At the same time, it is reported that ‘financial’ and ‘industrial relations’ matters will be referred to the Head Office.  Does this mean that the Regional Directors are by-passed in the processing of these matters?  Does one conjure up another layer of authority that supersedes the Regional Directors in these two operational areas, or are the latter regarded as part of the Head Office?  Again as regards industrial relations the unions need to be consulted on the process.

There is clear reference as to the lack of confidence in the management of Guysuco as it currently obtains.  It is difficult to disagree with that perspective.  There is also mention of differences in perspectives, presumably on the reasons for the apparent malfunctioning of Guysuco’s management team.  There is merit in having a different perspective.

With the focus on management, the emphasis on leadership as a priority appears to  have been overlooked. That is one reason why the reported removal of the ‘top brass,’ with the exception of the Chief Executive, makes at least curious reading.

Equally curious is the assertion that former ‘General Managers’ will be offered ‘alternative positions.’  In the absence of a comprehensive board it seems legitimate to ask who will design the ‘alternative positions’; and further what would be the effect on the current compensation packages of the incumbents of those ‘alternative positions,’ if it turns out that not all are necessarily placed at the same level.

If one should step back awhile and examine carefully an exercise, the objective of which is to upgrade performance, but the actual result of which is the diminution of the status of most of the targeted performers, one would appreciate the contradiction – miniaturizing authority (and consequentially capacity) in order to upgrade productivity and effectiveness.  For example one needs to compare the status of the former Human Resources Director vis-à-vis his new position as Regional Director.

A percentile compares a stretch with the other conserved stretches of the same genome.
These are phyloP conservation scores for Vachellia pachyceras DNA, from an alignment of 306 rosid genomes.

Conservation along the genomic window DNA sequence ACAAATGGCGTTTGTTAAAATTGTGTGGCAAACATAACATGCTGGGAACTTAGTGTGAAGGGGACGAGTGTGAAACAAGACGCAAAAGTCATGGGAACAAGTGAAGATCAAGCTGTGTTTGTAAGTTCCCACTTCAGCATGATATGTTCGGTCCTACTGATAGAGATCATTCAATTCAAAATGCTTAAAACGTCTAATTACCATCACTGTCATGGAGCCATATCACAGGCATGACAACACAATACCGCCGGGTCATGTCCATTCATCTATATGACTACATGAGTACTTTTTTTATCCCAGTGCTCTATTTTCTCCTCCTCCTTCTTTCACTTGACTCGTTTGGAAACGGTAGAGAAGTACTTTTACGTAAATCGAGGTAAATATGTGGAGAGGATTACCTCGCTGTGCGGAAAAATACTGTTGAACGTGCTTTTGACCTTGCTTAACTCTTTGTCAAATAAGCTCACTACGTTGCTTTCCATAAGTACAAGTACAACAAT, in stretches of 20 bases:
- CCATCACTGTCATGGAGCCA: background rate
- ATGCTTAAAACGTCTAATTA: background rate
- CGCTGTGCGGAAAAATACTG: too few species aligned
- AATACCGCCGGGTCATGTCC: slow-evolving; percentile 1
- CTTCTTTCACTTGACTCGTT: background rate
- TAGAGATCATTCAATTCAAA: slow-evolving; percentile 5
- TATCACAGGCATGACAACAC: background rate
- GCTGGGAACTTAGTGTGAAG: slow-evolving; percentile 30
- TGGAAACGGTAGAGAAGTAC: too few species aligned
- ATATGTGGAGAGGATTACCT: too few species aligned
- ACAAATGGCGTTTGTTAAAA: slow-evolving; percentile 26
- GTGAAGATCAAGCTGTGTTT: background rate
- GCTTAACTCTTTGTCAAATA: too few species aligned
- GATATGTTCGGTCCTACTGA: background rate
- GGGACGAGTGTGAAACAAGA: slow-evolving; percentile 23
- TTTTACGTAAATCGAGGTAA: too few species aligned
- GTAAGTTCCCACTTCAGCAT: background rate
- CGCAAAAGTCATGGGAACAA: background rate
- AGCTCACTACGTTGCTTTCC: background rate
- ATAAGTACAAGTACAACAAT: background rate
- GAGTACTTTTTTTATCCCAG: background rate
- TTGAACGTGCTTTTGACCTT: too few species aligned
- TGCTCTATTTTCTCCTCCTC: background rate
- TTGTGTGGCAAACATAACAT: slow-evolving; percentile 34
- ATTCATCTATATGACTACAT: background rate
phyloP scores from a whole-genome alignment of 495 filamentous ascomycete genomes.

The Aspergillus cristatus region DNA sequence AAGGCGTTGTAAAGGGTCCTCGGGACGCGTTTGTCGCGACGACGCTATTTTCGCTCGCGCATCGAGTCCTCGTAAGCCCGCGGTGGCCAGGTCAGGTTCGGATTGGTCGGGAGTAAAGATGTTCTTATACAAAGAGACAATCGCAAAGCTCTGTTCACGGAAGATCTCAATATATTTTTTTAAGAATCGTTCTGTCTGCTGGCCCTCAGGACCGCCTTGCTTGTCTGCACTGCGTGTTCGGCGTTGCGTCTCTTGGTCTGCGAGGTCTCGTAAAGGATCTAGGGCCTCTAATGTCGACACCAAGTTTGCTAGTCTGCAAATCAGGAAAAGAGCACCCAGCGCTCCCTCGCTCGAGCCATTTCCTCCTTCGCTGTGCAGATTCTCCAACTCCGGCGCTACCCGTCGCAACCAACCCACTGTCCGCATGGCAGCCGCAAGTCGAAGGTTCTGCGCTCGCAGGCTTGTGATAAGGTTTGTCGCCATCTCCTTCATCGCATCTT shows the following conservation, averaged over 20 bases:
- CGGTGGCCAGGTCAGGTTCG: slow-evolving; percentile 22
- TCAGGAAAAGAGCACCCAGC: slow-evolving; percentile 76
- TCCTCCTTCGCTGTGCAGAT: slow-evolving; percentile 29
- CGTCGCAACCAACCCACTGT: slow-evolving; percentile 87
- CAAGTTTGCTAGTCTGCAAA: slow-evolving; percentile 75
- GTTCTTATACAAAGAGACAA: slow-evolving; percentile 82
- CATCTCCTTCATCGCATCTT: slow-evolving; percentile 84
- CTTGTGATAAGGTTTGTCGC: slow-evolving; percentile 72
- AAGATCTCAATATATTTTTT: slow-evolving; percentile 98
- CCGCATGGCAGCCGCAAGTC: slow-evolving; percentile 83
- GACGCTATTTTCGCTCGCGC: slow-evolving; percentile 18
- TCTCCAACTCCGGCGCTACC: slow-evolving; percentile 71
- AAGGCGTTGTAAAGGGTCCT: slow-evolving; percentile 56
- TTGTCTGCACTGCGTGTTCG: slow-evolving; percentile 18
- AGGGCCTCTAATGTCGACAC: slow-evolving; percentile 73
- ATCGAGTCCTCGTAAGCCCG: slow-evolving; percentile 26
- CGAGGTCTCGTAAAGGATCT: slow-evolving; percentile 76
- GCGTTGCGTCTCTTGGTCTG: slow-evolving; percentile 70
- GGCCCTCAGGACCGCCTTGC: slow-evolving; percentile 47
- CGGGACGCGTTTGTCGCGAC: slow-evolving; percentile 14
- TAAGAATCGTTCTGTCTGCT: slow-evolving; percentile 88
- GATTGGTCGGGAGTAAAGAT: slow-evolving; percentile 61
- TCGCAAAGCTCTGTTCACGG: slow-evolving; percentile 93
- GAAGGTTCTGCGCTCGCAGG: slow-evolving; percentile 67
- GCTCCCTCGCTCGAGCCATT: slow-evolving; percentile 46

The proposed management reconstruction has fundamentally to do with competencies and confidence.  It is unclear at this stage what criteria were used to evaluate the competencies involved to the extent that the incumbents have been diminished hierarchically.

Normally one would expect that there would have been frank and fair discussions between the perceived authorities and the affected parties first, then take into account the fallout on comparable and other levels of management who must wonder if the clear signal of mis-confidence, of which they learn from the press, applies to them also.  This under-estimation, not only of the need for morale and self-confidence, but also for trust in the organisation, may well be reflective of the competencies of the decision-makers.

On this note one wishes to refer to the highly acclaimed book by Stephen MR Covey titled The Speed of Trust, from which a former Chairman of Singapore Airlines, Koh Boon Hwee made the following extrapolation:

“Lack of trust within an organization saps its energy, fosters a climate of suspicion and second-guessing, completely devastates teamwork and replaces it with internal politics.  The end result is low morale and the consequent low standards of performance.” It is hoped that these words of caution would be heeded. Finally, as a committed supporter of the sugar industry, I reject my cynical colleague’s observation that what we now have are the same evaporators and poor juice quality.
Yours faithfully,
E. B. John